In regards to location scouting, my main advice is: don’t settle on an important (storywise) location that doesn’t excite you in some way, that doesn’t inspire you photographically. When there are a lot of locations to be found, there is the pressure to lock something in early so that time can be spent looking for the next location, which is understandable. But if the location is not photographically interesting plus is difficult to shoot in, and you sense that there must be better alternatives out there, try and hold out for something better, within reason.
This brings me to some great advice I once got from Allen Daviau, ASC, when I was first starting out. He said, (I’m paraphrasing), “know your first week of shooting as thoroughly as possible, down to the finest detail.” In my limited pre-production time, I am as over-prepared for the first week as possible, down to knowing where most of my lights are going to go. I find that it helps the crew’s morale when the first weeks goes like clockwork, it sets the right tone for the production, and it allows you to set the look of the movie in great detail. Obviously it would be great to be that prepared for all the weeks of shooting, but in reality, often things start changing by the next week – scenes are rewritten or dropped, the schedule is changed, and as a DP, you find yourself more in a reactive mode of dealing with the daily work in front of you. At this point, by the second week, it matters more that you have a sense of the sort of pace that you can work the actors and crew at, what the challenges of the location and weather are, and that you have a good plan for any complex sequences coming up. But for more ordinary dialogue scenes, you find yourself falling back into the traditional block-rehearse-shoot formula, where you work out the coverage based on the blocking of the actors, and the amount of time allotted to shoot the scene.
Hopefully, the bulk of your pre-production time will be spent with the director. But besides that work, you will find yourself in many meetings with the line-producer/UPM, working out the equipment package details, shooting format issues, post workflow issues, (hopefully the editor will be hired at this point so they can be involved). You’ll be having meetings with the art department people, in particular the Production Designer, discussing color schemes and photographic concerns you have. And you’ll be working with the Assistant Director to make sure that the shooting schedule is practical from a cinematographer’s perspective.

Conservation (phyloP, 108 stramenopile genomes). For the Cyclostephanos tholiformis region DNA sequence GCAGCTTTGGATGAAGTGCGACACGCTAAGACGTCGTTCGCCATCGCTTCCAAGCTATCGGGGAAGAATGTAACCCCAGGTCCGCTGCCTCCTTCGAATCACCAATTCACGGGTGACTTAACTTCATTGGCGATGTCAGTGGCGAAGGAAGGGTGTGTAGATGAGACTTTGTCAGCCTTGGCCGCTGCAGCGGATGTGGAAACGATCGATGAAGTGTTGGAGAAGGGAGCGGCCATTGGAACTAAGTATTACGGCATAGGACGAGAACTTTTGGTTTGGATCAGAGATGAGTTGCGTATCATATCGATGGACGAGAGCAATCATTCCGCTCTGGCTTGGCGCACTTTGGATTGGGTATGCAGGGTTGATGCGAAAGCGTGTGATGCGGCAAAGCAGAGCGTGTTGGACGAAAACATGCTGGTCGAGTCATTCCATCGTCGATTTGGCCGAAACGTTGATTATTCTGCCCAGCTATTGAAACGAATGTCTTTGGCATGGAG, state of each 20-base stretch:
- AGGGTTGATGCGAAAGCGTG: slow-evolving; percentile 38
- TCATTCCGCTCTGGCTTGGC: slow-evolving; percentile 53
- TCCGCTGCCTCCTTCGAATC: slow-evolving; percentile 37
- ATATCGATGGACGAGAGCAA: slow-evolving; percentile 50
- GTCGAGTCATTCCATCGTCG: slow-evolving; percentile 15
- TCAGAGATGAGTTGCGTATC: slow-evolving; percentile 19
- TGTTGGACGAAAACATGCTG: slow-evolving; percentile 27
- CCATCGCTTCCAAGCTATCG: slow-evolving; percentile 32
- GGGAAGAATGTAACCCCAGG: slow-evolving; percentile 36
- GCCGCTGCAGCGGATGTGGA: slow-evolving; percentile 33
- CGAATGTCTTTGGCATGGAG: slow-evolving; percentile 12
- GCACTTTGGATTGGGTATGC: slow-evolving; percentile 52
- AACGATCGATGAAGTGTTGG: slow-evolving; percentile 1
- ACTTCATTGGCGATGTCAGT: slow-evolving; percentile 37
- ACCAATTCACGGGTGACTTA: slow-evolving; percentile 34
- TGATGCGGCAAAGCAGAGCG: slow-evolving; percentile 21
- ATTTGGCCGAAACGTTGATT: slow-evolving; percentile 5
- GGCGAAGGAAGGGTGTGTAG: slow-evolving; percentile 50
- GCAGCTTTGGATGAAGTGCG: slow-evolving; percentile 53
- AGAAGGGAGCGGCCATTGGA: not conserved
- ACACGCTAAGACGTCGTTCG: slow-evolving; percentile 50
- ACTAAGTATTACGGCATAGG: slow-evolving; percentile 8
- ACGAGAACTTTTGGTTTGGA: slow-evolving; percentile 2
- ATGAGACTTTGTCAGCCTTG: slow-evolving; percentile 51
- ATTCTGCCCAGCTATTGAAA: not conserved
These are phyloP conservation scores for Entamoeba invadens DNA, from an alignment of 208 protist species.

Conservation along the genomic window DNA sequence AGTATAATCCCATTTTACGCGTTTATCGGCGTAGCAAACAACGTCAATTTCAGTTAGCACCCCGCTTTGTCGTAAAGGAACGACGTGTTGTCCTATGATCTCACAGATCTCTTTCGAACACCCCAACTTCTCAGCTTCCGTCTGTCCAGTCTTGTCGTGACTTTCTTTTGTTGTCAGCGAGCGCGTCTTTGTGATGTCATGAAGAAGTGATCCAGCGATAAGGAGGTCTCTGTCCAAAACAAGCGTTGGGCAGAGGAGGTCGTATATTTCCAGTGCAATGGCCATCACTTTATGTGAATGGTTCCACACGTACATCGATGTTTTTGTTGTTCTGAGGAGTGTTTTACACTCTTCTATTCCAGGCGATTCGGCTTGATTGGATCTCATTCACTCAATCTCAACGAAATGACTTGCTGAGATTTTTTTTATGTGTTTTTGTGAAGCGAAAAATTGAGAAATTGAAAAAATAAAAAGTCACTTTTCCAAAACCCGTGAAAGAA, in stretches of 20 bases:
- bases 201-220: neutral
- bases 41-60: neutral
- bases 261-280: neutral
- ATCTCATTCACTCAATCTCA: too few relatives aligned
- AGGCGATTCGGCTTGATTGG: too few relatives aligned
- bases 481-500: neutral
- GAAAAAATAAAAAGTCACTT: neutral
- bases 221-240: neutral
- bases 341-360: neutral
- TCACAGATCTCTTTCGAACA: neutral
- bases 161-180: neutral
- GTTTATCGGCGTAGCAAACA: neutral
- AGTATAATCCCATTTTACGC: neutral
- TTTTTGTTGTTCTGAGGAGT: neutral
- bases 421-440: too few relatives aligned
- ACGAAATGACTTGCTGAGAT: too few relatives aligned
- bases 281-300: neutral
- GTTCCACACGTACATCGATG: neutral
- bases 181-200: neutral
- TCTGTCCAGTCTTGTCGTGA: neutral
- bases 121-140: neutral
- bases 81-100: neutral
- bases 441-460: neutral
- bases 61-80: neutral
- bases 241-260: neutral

My final comment is that there is always a high level of anxiety before a production if you truly care about the quality of your work. But most of this fear is the fear of the unknown. I’ve found that once the scene is broken down into its elements and I understand where the camera will (and most importantly, won’t) be looking, how many shots are needed, giving me an accurate sense of the work involved, I can breathe a little easier and address the problems in a more focused and efficient manner. It comes down to the old truth that an editor told me about setting up his work space, (this was back in the days of flatbeds and trim bins, etc.): “The more organized you are, the more creative you can be.” Too many students worry that being prepared will somehow make them less artistic on the set, but the opposite is true. The creative mind that carefully breaks down a scene visually while sitting relaxed at home will come up with a different set of ideas than the one working quickly and reflexively on the set to an immediate problem, so being prepared only increases the number of ideas you’ll get to consider on the set. You may ultimately decide to chuck your pre-production concepts once on the set, but at least you’ll have that luxury.
Congratulations to M. David Mullen, ASC on winning the Emmy Award for Outstanding Cinematography for a Single-Camera Series (One Hour), “The Marvelous Mrs. Maisel: It’s Comedy or Cabbage.” (www.davidmullenasc.com)
David Mullen, ASC, was an Independent Spirit Award Nominee for best cinematography for Twin Falls Idaho in 1999 and for Northfork in 2003. His filmography consists of over 30 film titles, including Akeelah and the Bee (2006), The Astronaut Farmer (2006), and Shadowboxer (2005).